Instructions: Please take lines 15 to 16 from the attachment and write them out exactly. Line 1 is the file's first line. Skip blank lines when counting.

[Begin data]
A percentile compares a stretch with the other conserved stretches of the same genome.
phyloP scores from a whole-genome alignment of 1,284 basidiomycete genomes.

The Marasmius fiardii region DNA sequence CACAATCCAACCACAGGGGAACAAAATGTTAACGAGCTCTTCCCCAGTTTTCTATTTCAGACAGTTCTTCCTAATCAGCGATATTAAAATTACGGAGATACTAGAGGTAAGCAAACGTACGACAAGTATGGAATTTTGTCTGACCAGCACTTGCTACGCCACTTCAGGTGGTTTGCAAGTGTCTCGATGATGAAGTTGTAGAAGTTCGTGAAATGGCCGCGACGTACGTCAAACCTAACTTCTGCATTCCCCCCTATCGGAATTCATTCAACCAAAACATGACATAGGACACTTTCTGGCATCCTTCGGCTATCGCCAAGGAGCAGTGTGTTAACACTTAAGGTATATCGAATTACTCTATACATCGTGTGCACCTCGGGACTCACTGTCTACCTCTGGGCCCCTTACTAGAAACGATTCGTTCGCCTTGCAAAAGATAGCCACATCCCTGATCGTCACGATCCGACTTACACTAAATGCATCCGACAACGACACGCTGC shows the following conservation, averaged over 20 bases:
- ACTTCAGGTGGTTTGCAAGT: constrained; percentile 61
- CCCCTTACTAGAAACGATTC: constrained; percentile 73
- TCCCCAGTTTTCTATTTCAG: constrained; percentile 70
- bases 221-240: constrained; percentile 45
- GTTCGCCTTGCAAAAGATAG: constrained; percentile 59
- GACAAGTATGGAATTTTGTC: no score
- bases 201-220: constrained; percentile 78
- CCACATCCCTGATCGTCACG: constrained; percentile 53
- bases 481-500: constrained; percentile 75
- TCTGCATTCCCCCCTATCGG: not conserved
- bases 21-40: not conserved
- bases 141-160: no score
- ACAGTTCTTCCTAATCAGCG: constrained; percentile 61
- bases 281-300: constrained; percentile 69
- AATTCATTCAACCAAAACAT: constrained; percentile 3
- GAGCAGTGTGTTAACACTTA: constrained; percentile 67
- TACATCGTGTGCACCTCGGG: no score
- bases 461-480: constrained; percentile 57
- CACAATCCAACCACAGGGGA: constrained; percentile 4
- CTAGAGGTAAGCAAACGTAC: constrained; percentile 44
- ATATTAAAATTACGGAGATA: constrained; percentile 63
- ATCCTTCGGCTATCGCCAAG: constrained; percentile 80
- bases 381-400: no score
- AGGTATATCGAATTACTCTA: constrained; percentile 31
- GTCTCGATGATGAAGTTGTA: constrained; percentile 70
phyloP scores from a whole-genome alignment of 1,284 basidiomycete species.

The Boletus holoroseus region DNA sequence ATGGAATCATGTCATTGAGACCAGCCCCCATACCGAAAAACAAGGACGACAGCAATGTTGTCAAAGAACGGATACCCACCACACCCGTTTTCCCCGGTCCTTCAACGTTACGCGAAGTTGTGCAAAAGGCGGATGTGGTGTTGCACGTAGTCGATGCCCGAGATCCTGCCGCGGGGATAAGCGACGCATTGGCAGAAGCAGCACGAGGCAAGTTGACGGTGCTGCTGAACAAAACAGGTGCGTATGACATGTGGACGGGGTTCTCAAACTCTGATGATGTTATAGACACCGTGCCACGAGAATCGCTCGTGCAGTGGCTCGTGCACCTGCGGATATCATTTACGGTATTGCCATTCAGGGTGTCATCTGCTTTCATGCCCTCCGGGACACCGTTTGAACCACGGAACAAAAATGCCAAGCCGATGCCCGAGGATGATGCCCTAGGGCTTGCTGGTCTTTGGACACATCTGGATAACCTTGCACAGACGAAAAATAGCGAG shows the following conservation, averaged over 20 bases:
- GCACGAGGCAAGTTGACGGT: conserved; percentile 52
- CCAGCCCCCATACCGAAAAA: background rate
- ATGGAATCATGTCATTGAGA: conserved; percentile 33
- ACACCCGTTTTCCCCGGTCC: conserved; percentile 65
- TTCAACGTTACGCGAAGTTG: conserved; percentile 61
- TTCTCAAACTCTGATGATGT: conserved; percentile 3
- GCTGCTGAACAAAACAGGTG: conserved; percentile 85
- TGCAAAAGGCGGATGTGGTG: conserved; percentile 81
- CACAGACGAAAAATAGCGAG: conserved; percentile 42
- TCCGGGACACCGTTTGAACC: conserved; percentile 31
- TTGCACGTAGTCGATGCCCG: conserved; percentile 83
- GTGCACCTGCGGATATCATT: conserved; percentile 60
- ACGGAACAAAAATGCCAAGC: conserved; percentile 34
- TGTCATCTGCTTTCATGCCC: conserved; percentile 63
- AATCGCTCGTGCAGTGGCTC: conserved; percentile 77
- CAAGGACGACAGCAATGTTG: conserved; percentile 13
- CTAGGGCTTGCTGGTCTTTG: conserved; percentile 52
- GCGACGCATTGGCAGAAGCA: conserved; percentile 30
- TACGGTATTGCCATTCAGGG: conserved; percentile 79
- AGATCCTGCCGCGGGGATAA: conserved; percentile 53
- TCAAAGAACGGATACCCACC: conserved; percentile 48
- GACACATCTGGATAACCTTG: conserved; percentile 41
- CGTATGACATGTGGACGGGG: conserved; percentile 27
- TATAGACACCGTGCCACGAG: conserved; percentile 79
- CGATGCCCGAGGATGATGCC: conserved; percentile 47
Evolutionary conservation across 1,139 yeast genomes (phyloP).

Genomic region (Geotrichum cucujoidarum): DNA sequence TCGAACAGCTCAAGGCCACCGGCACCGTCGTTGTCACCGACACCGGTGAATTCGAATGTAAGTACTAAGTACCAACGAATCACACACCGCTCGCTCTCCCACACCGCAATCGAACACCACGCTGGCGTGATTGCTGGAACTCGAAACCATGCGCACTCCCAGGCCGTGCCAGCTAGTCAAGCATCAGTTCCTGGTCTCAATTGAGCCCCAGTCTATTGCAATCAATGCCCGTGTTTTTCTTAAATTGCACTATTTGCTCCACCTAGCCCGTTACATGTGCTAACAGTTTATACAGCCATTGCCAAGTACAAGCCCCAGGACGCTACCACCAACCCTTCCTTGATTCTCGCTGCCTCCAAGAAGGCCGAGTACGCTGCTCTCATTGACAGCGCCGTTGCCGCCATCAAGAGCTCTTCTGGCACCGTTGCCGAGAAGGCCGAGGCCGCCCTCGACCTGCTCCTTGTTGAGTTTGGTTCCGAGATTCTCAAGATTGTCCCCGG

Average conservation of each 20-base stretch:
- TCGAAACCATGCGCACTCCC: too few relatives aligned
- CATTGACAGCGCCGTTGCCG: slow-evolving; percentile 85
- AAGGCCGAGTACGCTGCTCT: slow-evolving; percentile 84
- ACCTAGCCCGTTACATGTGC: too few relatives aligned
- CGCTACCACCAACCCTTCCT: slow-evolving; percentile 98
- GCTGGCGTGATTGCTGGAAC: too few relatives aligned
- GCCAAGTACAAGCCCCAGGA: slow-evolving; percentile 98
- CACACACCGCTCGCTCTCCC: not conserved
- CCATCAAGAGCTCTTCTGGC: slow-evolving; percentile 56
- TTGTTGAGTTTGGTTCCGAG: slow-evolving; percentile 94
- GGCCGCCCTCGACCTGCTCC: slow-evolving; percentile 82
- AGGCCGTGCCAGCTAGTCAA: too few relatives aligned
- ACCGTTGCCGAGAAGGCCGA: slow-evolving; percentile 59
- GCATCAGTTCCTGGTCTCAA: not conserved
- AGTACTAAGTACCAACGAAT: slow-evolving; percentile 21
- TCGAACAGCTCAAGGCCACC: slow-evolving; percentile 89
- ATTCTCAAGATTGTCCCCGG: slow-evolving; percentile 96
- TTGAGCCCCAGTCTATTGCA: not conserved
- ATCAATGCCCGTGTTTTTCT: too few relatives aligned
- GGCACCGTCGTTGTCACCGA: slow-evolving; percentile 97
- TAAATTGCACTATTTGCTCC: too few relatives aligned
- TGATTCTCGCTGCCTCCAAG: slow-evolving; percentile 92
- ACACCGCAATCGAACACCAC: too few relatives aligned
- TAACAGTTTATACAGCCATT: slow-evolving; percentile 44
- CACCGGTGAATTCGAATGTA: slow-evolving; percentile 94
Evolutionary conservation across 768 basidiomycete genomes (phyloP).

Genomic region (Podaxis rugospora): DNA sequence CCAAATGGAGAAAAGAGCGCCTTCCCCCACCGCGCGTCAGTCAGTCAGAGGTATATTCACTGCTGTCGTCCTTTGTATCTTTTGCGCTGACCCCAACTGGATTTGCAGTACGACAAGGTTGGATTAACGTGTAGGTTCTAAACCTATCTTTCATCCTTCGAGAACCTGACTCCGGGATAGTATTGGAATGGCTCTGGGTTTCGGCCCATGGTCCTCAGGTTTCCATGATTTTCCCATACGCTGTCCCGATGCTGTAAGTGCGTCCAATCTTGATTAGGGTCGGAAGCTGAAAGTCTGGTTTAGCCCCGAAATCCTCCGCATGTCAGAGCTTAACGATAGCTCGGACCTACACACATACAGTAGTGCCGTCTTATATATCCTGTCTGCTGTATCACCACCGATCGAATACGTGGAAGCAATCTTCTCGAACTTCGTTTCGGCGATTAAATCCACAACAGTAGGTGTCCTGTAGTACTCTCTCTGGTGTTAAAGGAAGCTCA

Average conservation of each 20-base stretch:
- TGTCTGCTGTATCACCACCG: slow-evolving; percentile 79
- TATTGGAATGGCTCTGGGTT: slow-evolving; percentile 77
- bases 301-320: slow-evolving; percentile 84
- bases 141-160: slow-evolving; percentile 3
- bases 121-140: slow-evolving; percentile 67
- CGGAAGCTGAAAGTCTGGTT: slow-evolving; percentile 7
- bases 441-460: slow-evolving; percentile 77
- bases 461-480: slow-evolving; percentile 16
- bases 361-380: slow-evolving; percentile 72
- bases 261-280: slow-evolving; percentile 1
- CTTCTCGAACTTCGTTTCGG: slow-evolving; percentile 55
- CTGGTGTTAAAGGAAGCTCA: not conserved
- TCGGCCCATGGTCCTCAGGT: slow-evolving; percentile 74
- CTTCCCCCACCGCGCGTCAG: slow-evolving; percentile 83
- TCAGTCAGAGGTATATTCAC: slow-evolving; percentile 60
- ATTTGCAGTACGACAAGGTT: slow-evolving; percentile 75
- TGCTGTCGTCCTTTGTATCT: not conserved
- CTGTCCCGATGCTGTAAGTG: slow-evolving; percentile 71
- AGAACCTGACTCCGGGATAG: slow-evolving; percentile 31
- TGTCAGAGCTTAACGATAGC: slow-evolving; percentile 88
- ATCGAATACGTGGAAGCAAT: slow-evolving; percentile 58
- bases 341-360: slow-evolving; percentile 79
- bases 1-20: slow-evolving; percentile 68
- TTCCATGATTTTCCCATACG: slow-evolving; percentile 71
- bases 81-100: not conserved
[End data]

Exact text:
- bases 141-160: no score
- ACAGTTCTTCCTAATCAGCG: constrained; percentile 61